England today stands at a parting of the ways. After the war she was the most influential nation in Europe, but now France has displaced her, endangering her economic existence. Two roads back to her former supremacy lie open to her; either she may attempt to form an anti-French entente, thus restoring the Balance of power, or she may withdraw as far as possible from the European tangle and entrust herself to her colonies.

To form an effective anti-French entente, would require statesmanship of a calibre nowhere evident in present English politics. The collapse of passive resistance in the Ruhr brought down with it England's hopes for the he-habilitation of Germany and partially vindicated French policy in the eyes of Europe. Italy has dropped her former pro-British sympathies and now seriously threatens England's position in the Mediterranean. Only a master of intrigue could mould these elements into an entente-and Pitt is dead and Lloyd George touring Canada unofficially.

The colonies, on the other hand, are ready to support the mother country as they did during the war. But quite naturally they expect some return. They have asked the Imperial Conference in London, that in return for opening their markets to British trade and their land to British immigration, England's markets may be protected for their raw materials. This means the end of Free Trade, it means, in fact, economic isolation like that of the United States. And, as an indication of the British mind in the matter such protection has already been granted in some minor articles of trade.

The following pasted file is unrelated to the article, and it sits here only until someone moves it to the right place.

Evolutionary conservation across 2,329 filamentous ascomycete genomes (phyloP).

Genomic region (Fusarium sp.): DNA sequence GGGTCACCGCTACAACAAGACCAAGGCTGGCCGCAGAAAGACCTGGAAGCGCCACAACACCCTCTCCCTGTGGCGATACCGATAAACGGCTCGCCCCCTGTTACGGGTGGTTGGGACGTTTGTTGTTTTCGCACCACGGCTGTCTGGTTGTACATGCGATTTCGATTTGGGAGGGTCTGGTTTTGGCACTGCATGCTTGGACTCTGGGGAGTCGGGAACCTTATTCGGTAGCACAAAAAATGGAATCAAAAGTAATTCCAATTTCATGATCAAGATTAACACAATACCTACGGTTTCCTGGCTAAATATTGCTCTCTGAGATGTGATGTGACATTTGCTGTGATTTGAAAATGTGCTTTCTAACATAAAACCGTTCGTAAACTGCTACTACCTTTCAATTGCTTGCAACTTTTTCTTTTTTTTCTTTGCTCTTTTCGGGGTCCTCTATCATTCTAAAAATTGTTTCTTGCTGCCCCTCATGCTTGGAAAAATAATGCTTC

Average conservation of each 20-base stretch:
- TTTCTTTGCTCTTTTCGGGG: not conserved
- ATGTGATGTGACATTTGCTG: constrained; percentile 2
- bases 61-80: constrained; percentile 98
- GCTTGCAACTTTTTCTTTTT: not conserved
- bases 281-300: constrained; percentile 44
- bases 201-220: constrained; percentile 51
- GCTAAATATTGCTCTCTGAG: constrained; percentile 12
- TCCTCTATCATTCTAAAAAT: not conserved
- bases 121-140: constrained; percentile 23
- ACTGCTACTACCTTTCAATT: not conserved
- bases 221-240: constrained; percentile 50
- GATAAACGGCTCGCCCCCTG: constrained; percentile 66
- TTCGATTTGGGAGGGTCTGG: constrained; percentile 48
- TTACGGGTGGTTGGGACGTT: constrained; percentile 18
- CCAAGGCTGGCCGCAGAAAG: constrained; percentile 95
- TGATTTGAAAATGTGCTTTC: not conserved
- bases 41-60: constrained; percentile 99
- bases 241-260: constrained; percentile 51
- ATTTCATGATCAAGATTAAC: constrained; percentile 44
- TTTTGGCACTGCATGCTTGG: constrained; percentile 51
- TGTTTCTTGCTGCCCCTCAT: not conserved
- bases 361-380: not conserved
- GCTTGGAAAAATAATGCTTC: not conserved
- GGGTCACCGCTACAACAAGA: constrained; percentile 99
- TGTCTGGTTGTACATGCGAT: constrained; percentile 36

Heretofore England has been the world's greatest empire; now she bids fair to become its greatest confederation. One step was evident when the quasi-Independence of the colonies was formerly recognized in the League of Nations. Another is seen in the serious attempt to discover the wants of the colonies through increasingly important Imperial Conferences and tours of inspection by princes and ministers. The latest, that of erecting a protective wall about the commerce of the empire, may with the others, realize the dreams of Kipling, the prophet of Imperialism, for a great sister-hood of English-speaking peoples-a practical League of Nations.